PCSK9 inhibition is unlikely to be as effective in homozygous FH, due to a lack of normally functioning LDL receptors. In particular, patients homozygous for receptor-negative mutations can be predicted to respond poorly. In a small trial of eight patients with homozygous FH, evolocumab lowered LDL-C by 26% in receptor-defective patients, and had no LDL-C-lowering effect in the two receptor-negative patients [86]. Subsequently, in a larger placebo-controlled trial, 33 patients with homozygous FH were allocated to evolocumab and 17 to placebo [117]. Patients who received evolocumab had a 30.9% lowering in LDL-C versus placebo. In post-hoc analyses, in patients with two defective mutations, LDL-C was lowered significantly by 46.9% versus placebo, and in those with one defective and one negative mutation by 24.5% versus placebo; the differences between these two groups was non-significant (P =  0.075). The one patient homozygous for receptor-negative mutations allocated to evolocumab did not respond to treatment. Overall, evolocumab did not significantly lower Lp(a), but in those with at least one defective LDL receptor it lowered it significantly by 25.1% (P =  0.005).

The mechanism by which PCSK9 inhibition lowers Lp(a) is unclear, given that Lp(a) is considered not to directly interact with the LDL receptor. The mechanism may, however, involve enhanced clearance of Lp(a) via a fully up-regulated LDL receptor, with correspondingly very low LDL/ApoB levels, or increased catabolism via alternative receptors, such as SR-B1 or endocytic receptors [59]. The role of the LDL receptor in the Lp(a)-lowering effect of evolocumab was underscored by the TESLA Part B study [117].

Adverse effects and immunogenicity

Evolocumab appears to be well tolerated, with similar rates of adverse events, including serious adverse events, between treatment and placebo arms of phase 3 and extended phase 2 studies at 12 months. No serious adverse events have been attributed to evolocumab, although longer-term safety data are needed. Adverse events appear to have led to higher discontinuation rates in evolocumab than placebo groups, largely due to injection site reactions, myalgias and various other symptoms, each reported in very few patients [108,115]. Although follow-up is only to 24 weeks, alirocumab appears to share a similar safety profile [118].

The detection of circulating antibodies that bind to anti-PCSK9 monoclonal antibodies in clinical trials has been described, but has not been associated with any adverse effects or with a loss of therapeutic effect [106,115].

Summary

PCSK9 is a unique protease that is critically involved in co-ordinating regulation of the LDL receptor pathway. Genetic association studies testify to its close relationship with CAD, with gain-of-function mutations mimicking an FH phenotype and loss-of-function mutations leading to a lifelong reduction in plasma levels of LDL-C, coupled with a reduction in CAD exceeding that seen in large statin trials. This has engendered the development of PCSK9 inhibitors as therapeutic agents, the most promising of which are monoclonal antibodies. Their profound LDL-C lowering and safety as monotherapy, and in combination with statins and ezetimibe, have been demonstrated in patients with several hypercholesterolaemias, including FH. The mechanism for the reduction in plasma Lp(a) levels seen with PCSK9 inhibitors remains unclear. PCSK9 inhibitors also decrease LDL-C concentrations in patients with homozygous FH with residual LDL receptor function. LA can also decrease plasma PCSK9 levels and this may contribute to the reduction in LDL-C in patients receiving this treatment.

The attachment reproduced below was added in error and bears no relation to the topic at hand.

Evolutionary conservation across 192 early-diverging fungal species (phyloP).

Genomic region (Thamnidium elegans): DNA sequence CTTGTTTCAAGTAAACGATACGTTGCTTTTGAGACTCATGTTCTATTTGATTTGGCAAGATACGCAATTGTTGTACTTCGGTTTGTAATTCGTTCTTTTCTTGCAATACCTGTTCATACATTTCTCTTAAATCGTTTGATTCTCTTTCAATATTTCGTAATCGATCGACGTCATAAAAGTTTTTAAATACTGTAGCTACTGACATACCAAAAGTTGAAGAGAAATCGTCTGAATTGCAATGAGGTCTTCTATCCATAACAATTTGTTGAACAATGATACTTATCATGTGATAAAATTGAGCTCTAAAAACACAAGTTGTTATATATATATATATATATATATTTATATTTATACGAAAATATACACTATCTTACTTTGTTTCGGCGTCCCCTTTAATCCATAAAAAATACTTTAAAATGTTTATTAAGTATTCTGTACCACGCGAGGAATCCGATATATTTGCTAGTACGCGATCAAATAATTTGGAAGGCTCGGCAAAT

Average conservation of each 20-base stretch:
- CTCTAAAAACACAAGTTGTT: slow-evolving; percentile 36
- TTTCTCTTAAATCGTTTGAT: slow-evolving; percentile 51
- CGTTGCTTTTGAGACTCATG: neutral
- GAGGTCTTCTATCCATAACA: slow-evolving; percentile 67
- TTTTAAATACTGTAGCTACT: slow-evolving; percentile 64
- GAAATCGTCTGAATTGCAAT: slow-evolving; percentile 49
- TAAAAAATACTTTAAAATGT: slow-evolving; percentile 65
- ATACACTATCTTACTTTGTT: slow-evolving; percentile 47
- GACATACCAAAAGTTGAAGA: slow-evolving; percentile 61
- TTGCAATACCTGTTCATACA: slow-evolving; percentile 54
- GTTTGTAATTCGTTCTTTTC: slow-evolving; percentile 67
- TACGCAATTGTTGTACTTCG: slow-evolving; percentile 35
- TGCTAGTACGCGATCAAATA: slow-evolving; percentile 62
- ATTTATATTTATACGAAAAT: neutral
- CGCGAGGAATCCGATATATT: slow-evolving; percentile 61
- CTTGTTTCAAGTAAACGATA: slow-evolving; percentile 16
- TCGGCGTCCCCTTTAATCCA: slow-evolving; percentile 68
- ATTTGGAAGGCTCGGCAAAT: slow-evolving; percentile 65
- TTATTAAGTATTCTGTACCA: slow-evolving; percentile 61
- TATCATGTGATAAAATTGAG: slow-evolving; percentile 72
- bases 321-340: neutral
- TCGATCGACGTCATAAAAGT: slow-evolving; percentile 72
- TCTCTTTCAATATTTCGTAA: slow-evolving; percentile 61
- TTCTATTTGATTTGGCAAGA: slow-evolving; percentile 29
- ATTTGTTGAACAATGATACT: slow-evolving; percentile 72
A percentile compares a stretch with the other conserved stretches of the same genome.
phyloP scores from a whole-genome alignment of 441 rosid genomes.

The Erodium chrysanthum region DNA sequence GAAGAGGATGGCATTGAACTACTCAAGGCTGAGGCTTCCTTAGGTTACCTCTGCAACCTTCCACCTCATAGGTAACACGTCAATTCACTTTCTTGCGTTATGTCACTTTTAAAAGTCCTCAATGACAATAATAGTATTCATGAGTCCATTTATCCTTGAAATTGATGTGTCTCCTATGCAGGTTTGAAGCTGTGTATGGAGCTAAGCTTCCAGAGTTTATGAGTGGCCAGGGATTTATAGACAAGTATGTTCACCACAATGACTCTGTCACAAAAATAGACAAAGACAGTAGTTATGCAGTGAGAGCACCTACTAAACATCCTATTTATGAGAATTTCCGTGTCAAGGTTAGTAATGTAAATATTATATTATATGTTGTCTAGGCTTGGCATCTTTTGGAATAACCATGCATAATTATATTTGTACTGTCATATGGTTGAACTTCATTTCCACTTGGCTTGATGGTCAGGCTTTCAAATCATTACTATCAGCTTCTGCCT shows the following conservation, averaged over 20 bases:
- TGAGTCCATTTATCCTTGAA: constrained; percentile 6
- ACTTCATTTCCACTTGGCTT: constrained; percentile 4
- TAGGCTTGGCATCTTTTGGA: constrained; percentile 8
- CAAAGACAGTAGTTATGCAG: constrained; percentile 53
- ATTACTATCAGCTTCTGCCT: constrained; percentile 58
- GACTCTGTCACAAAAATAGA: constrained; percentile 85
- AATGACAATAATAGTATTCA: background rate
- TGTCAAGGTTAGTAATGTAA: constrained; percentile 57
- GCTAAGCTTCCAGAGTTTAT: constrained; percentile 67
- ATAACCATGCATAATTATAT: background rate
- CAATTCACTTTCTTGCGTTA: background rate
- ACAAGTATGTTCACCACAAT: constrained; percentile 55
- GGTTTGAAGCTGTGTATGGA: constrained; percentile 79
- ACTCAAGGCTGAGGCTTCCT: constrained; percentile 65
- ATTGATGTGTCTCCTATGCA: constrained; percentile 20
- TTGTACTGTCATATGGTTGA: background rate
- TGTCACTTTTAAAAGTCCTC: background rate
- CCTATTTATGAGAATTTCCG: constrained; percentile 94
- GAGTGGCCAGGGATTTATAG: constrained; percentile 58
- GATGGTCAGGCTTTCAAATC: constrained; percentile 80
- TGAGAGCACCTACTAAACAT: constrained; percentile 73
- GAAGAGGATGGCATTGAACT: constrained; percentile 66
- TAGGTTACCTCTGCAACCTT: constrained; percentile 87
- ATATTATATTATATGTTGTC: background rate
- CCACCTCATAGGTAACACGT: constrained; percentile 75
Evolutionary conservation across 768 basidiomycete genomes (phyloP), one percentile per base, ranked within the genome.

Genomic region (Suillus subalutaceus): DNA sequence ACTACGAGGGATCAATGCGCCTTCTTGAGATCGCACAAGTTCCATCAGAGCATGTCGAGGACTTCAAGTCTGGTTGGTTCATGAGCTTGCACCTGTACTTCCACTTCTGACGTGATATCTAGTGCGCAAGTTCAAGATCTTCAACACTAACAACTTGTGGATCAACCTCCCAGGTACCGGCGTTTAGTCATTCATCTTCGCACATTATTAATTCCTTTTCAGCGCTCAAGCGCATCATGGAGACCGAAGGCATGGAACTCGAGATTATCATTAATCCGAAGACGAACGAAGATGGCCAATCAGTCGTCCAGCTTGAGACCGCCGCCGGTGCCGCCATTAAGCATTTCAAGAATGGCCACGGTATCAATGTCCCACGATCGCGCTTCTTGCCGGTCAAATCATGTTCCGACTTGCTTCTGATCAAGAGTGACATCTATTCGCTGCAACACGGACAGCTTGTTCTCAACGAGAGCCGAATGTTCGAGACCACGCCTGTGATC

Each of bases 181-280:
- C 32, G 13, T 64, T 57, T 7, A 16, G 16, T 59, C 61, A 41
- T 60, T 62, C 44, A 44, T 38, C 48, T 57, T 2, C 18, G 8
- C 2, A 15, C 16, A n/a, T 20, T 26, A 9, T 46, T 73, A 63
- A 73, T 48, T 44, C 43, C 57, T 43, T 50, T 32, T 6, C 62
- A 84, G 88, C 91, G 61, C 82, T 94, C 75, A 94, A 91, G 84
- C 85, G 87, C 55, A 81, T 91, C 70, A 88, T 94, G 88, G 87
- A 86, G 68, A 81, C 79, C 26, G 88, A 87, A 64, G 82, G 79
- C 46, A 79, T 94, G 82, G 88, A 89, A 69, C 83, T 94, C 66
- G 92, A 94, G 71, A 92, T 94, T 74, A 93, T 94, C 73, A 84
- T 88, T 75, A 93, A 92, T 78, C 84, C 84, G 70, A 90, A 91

OTHER NOVEL THERAPIES FOR HYPERCHOLESTEROLAEMIA

Apart from PCSK9 inhibitors, other new drugs with complementary modes of action are available on the market, or are in the pipeline, for the treatment of FH.

Microsomal triacylglycerol transfer protein inhibitors such as lomitapide inhibit the incorporation of CE and triacylglycerol into VLDLs and chylomicrons. In a single-arm, open-label, phase 3 study of 29 patients with homozygous FH, lomitapide in an intention-to-treat analysis lowered LDL-C levels by 40% at 26 weeks [62]. Plasma LDL-C concentrations fell to <2.6 mmol/l in eight patients. The significant reduction in LDL-C concentration was sustained at 78 weeks in 23 patients who completed the safety phase of the study. Three patients were able to discontinue LA, with a further three increasing the interval between LA treatments. Although gastrointestinal intolerance (diarrhoea, nausea, dyspepsia or abdominal discomfort) was very common, only three patients discontinued lomitapide. Of more concern, lomitapide resulted in elevation of aminotransferases and hepatic steatosis, the long-term significance of which is not yet clear. Theoretically, receptor-negative or receptor-defective status would not affect its efficacy. Lomitapide is approved by the U.S. Food and Drug Administration (FDA) and the European Medicines Agency (EMA) for the treatment of homozygous FH in the U.S.A. and Europe, respectively. The FDA requires that lomitapide carry a ‘black box warning’ about hepatotoxicity and that it be prescribed under a Risk Evaluation and Mitigation Strategy (REMS) programme [119].